Perhaps "what_are_electrons" is attempting to ask a philosophical or metaphysical question. In this case, the philosphy forum would be more appropriate. From a scientific point of view, we can explain what things do. One can talk a bit about the history of how things were discovered, i.e. how the magnetic field of a current was discovered when someone noticed a compass needle moving near a wire carrying a current. We can even offer differing models, some of the more elegant models require a bit of sophistication and learning of the simpler models to appreciate. But science can't answer the philosophical questions, which generally have the tendency to go on and on and on, because they basically don't make any difference to results that can be measured.

13. Aug 18, 2004

### Metallicbeing

I kind of remember reading somewhere that a magnetic field occurs due to synchronized electron spin throughout a conductive material. From the spin there are virtual photons emitted and these become force carriers.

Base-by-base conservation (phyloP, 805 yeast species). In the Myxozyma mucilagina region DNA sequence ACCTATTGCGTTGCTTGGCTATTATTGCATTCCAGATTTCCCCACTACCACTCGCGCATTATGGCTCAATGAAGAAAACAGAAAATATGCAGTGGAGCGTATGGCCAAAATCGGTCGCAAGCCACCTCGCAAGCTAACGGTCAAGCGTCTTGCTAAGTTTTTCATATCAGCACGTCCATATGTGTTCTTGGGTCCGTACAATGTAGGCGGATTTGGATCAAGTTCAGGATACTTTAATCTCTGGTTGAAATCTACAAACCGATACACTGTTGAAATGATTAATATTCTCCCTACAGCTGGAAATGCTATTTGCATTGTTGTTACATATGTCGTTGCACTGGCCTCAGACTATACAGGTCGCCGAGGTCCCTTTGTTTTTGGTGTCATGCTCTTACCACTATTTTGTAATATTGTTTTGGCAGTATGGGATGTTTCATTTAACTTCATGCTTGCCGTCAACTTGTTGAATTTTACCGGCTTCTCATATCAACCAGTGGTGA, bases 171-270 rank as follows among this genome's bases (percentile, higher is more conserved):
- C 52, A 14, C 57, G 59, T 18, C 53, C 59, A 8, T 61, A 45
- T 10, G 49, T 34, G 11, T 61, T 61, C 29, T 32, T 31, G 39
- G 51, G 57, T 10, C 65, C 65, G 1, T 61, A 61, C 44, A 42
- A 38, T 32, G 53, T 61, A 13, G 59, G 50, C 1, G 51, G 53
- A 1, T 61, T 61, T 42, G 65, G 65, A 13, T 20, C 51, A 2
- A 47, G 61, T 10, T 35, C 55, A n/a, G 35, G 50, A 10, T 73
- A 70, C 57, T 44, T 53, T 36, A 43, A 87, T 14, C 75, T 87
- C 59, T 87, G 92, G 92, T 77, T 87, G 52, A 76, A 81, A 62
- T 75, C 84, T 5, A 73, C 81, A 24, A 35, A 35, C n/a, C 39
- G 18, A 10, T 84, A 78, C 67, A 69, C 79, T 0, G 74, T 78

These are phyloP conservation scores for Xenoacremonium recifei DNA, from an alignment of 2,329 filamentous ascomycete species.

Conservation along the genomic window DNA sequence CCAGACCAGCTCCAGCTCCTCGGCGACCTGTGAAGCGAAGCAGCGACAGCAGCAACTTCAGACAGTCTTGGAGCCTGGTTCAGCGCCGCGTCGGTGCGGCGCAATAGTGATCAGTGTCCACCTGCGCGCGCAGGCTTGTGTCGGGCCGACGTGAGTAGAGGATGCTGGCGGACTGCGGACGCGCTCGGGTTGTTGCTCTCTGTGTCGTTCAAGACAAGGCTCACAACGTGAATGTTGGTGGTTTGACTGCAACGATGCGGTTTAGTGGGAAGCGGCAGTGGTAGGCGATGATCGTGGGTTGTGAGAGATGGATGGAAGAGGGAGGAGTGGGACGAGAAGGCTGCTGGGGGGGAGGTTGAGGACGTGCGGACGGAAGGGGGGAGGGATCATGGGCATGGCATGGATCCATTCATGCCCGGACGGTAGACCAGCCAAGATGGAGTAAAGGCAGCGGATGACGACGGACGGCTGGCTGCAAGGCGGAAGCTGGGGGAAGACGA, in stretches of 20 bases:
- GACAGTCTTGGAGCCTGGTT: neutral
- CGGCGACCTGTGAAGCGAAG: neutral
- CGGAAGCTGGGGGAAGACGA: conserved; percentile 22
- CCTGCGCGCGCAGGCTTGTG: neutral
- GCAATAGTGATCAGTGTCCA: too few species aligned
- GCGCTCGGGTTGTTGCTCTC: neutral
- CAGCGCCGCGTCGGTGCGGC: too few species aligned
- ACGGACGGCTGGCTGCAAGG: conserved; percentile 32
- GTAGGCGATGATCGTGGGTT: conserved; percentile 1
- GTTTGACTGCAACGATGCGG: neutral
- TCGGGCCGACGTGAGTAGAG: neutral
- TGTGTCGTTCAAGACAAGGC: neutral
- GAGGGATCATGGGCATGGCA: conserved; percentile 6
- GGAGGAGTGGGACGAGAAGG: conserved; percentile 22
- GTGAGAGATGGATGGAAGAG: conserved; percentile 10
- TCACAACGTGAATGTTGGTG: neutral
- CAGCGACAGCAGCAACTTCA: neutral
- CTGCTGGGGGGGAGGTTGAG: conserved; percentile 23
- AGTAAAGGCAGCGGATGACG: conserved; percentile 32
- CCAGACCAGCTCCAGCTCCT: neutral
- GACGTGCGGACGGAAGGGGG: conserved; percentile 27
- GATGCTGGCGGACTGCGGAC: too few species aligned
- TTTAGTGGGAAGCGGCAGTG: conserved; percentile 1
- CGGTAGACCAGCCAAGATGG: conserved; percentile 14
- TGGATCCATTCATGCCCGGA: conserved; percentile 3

Any material with enough electrons with the same spin (or could be made to have the same spin [permeable]) would be attracted. Any material with enough electrons with an opposing spin would be repelled.

I don't know if this is true, but it sure sounds good.

14. Aug 18, 2004

### what_are_electrons

The North-South pole attraction for parallel current flow explanation is exactly what I think is true.

The question that follows is:
If a current flow produces a magnetic field (actually an EM field), then does that mean that a solid magnet (natural lodestone mineral or an electomagnetized magnet) has some sort of electric current? Is there a current flow within the static magnet? Is that current due to synchronized electron spins?
...

Last edited by a moderator: Aug 18, 2004
15. Aug 18, 2004

### employee #416